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Colletotrichum Species Composition and Fungicide Tolerance in Isolates Causing Bitter Rot of Apples in Pennsylvania

Phillip Martin: Penn State University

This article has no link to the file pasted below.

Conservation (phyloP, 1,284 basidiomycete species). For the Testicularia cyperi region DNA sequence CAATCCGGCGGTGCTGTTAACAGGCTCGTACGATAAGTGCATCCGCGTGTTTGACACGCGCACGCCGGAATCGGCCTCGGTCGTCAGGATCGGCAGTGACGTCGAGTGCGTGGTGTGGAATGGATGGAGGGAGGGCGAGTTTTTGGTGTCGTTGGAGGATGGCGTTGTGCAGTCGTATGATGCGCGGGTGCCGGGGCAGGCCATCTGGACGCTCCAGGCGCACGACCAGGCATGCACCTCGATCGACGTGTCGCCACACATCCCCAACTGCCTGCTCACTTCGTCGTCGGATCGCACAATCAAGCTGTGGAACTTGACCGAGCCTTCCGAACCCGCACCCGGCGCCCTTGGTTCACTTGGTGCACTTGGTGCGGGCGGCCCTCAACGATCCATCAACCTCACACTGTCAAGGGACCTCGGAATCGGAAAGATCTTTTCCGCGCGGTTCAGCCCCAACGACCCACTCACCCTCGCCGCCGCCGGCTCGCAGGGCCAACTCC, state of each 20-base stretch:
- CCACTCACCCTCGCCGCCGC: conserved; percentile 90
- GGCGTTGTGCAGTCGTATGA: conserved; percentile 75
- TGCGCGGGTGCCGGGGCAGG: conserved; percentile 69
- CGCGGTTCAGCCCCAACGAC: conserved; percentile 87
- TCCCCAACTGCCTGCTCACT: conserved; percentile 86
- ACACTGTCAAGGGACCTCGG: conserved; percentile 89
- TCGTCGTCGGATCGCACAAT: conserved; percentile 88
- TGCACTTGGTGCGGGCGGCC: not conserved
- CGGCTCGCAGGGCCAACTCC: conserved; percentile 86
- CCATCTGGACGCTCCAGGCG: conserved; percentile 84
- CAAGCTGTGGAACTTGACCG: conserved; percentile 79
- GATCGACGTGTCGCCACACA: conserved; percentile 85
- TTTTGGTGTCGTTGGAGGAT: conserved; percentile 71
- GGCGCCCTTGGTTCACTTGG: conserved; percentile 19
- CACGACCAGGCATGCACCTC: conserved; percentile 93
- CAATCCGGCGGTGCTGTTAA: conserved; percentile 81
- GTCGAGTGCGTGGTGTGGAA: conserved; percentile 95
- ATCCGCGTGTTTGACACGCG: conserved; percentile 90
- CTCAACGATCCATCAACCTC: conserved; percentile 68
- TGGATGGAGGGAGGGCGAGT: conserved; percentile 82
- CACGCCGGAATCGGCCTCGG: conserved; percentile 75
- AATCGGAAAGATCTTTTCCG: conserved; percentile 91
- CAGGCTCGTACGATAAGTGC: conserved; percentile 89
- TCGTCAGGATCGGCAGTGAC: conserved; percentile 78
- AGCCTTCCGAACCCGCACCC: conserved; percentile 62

<div>Bitter rot of apples caused by a <em>Colletotrichum</em> spp. complex is an increasing problem in the mid-Atlantic and northeastern US. Several causes for this increase have been hypothesized, including increased tolerance of widely used fungicides and selection of species with increased fitness. <em>Colletotrichum </em>spp. were isolated from > 100 apples with bitter rot symptoms grown under both conventional and organic management practices from across Pennsylvania. Partial sequences of the beta-tubulin and GAPDH genes, and the ITS region of ribosomal DNA were amplified and sequenced to identify the fungi to species. Isolates were tested for tolerance to commonly used fungicides with differing modes of action using mycelial growth and conidial germination assays. <em>Colletotrichum fioriniae </em>was the dominant species identified and increased tolerance to FRAC (Fungicide Resistance Action Committee) group 11 fungicides was observed. Evaluations of FRAC Groups 1 and 7 are in progress. <em>C. fioriniae</em> is a widely distributed fungus that has been isolated from apple, forest trees, shrubs, and scale insects, and infects strawberries, lettuce, blueberries, peaches, apricots and peppers, among others. Findings from the current study will be discussed and are predicted to uncover aspects of understanding cross-infectivity between different crop hosts, elucidating inoculum sources, and for evaluating selection pressures from different mode of action fungicides.</div>